Grantchester (S5) | BBC UKTV, 8.30

Season five picks up a year on from the last, now in Cambridge in 1957, the year that Prime Minister Harold MacMillan told the British people that they had “never had it so good”. “As edgy as a toasted teacake but there’s bite beneath the cosy surface … Each episode drifts by in a bucolic haze but before you know it, you’re emotionally invested in the outcome.” — The Telegraph.


Mystery Road (S2) | SoHo, 9.30

“With his gunbelt and cowboy hat, Mystery Road’s stoic Detective Jay Swan (Aaron Pedersen) is deliberately retro as he roams Australia’s wild north, a law unto himself as he hunts down a man who did him wrong. Okay, he’s actually after the head of a drug smuggling syndicate, but you get the idea … The crime story is compelling and Pedersen is a charismatic lead, but it’s the sense of place that lingers, of wide empty spaces and haunted, desperate characters clinging to a landscape they’ll never understand.” — ScreenHub.


Space Force | Netflix

“Ever since it was announced well over a year ago, Netflix’s Space Force has sounded like a TV lover’s dream. Based on President Trump’s recently launched military branch of the same name, the show stars Steve Carell and was created with his Office collaborator Greg Daniels with the intention of bringing their workplace comedy vibe to a whole new part of the universe … Sounds like a blast.” — Wired.

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7 Responses to “New to View: May 23 – 29”

  1. Hi Phil. Not so much “New to View” unfortunately as perhaps this is more “New to Catch Up On …” but have you any thoughts, comments and feedback on the Amazon series The Man in the High Castle? I have taken a punt and downloaded the 4K 4-series box set … but should I commit?!?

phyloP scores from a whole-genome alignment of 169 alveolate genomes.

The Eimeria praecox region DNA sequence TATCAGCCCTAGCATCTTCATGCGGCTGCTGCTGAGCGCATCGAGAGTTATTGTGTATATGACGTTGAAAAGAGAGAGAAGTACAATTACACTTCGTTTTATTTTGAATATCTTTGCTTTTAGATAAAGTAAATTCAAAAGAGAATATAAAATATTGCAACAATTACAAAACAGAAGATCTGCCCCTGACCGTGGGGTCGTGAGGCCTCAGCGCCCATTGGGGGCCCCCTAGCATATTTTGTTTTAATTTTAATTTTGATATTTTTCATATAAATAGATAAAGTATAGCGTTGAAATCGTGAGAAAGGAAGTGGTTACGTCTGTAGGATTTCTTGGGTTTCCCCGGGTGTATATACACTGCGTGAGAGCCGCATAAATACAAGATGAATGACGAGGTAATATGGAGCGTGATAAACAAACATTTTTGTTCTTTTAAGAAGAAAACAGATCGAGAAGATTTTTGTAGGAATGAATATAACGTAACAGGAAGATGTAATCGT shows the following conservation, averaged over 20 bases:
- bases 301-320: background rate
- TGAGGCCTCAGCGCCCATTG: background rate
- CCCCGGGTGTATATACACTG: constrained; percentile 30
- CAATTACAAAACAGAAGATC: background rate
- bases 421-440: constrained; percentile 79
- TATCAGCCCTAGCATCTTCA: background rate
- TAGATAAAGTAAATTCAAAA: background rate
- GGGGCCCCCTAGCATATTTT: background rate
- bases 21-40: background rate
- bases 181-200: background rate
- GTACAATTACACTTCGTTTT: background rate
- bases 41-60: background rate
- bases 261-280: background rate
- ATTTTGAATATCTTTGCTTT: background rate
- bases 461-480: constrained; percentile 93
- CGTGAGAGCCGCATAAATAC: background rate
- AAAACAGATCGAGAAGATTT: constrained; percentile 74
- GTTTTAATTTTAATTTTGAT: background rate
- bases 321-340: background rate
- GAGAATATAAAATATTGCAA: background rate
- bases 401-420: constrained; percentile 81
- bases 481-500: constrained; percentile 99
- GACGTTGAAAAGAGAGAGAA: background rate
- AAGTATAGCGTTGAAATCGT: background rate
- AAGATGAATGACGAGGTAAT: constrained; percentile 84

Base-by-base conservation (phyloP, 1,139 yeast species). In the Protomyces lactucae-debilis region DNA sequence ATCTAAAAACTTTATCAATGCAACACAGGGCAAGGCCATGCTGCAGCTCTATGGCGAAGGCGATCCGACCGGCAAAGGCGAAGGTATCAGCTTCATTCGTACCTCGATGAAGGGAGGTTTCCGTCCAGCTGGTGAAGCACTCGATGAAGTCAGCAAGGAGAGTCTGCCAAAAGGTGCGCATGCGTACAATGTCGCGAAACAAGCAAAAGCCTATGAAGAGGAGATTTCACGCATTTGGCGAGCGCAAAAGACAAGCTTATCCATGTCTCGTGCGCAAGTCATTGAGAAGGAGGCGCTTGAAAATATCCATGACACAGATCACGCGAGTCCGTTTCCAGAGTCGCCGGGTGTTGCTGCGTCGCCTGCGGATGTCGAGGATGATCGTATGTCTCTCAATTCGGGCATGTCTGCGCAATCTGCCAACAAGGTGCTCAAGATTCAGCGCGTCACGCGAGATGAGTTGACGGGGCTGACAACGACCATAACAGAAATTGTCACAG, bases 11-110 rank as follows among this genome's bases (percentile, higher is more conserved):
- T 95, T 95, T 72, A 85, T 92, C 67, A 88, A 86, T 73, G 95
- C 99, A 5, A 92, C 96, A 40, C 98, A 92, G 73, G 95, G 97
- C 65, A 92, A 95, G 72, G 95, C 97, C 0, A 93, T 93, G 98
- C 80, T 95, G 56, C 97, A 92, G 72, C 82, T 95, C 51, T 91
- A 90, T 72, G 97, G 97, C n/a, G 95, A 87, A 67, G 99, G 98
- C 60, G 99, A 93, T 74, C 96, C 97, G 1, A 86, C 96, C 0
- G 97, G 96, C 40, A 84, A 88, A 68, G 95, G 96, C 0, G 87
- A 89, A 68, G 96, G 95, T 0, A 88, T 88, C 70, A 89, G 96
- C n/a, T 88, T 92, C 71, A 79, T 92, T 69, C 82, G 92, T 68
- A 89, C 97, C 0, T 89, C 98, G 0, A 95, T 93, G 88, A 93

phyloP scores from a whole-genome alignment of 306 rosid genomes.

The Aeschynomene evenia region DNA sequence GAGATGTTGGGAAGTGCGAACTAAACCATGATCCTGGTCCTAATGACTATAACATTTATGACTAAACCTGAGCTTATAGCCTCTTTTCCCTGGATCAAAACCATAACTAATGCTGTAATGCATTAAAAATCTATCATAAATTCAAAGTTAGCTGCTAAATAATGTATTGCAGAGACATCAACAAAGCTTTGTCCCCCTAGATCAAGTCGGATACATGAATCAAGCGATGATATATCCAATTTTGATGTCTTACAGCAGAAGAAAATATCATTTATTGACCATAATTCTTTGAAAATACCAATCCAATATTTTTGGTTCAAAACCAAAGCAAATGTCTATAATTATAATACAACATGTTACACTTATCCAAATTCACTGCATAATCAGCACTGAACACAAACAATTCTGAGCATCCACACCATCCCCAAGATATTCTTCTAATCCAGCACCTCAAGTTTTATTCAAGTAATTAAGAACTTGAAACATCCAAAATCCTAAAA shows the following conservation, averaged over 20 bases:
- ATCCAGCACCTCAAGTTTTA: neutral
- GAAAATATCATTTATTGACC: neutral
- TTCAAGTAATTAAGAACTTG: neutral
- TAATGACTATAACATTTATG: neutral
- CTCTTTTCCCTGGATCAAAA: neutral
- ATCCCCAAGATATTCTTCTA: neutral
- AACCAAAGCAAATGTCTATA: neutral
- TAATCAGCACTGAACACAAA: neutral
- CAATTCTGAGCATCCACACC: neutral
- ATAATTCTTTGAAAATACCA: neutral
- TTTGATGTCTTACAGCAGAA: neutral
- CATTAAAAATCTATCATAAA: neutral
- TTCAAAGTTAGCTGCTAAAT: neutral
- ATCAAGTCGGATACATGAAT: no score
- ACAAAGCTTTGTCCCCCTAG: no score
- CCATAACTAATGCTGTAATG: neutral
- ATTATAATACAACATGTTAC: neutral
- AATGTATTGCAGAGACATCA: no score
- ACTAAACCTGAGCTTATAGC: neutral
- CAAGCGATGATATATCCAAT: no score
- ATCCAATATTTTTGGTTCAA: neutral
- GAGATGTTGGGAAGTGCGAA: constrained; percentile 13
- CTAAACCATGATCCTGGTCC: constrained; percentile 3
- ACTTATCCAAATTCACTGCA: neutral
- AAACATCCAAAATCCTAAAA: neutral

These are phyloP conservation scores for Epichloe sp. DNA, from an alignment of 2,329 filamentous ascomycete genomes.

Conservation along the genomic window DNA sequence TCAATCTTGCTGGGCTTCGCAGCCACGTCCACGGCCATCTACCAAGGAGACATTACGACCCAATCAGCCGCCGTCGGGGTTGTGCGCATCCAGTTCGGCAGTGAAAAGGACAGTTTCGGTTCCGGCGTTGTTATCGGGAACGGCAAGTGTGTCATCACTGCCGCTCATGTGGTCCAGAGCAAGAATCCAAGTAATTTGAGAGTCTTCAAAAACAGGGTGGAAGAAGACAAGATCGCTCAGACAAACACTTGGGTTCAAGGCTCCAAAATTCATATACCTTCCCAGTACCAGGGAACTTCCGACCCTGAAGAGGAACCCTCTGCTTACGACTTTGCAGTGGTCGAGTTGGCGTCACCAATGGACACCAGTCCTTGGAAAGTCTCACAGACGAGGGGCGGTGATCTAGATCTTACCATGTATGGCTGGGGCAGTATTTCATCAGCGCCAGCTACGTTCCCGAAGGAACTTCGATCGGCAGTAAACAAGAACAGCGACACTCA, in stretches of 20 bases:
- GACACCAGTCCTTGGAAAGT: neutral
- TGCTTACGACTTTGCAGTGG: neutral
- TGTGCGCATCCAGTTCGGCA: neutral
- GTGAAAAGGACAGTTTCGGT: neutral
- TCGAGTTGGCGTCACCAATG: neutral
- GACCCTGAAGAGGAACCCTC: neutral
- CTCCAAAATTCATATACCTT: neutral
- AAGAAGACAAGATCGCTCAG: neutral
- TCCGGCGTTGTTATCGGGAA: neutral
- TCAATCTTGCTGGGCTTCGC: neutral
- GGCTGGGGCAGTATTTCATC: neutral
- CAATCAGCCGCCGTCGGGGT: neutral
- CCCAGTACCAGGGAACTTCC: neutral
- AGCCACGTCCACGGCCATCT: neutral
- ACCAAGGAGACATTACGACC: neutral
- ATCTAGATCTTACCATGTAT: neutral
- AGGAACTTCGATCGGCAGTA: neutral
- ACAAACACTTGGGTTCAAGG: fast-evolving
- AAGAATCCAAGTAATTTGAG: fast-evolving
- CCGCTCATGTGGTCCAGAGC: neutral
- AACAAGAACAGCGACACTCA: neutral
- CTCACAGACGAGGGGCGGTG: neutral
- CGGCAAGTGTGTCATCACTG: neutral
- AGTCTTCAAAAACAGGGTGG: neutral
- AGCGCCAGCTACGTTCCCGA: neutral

2. Hey, Rosco, I think it’s a pretty safe bet you’ll enjoy it. TMITHC is one of those series I keep meaning to watch but which keeps slipping down the ‘must see’ list. It impressed most critics and spawned four seasons, which is quite an achievement for a streaming drama. Take the plunge and let me know what you think.

  3. It’s probably me but since I have started watching Netflix on my Xbox One X the picture quality seems a lot better than on Apple TV, it’s definitely working a lot better 🙂

  4. Good to know, Trevor. That’s probably because its chip set is far more advanced if you have a pre-4K Apple TV.

  5. Yes, I was just thinking that Philip. It’s the same with Blu-rays as well. Love it 🙂

  6. Great to hear, Trevor. You don’t find the fan noise too intrusive? I’ve only had limited use of an Xbox One X and while I loved the experience, I thought it too noisy as a Blu-ray player unless watching action movies or musicals.

  7. I haven’t really noticed the fan noise so I guess it’s OK. I also love the controller but wish it included a volume control 🙂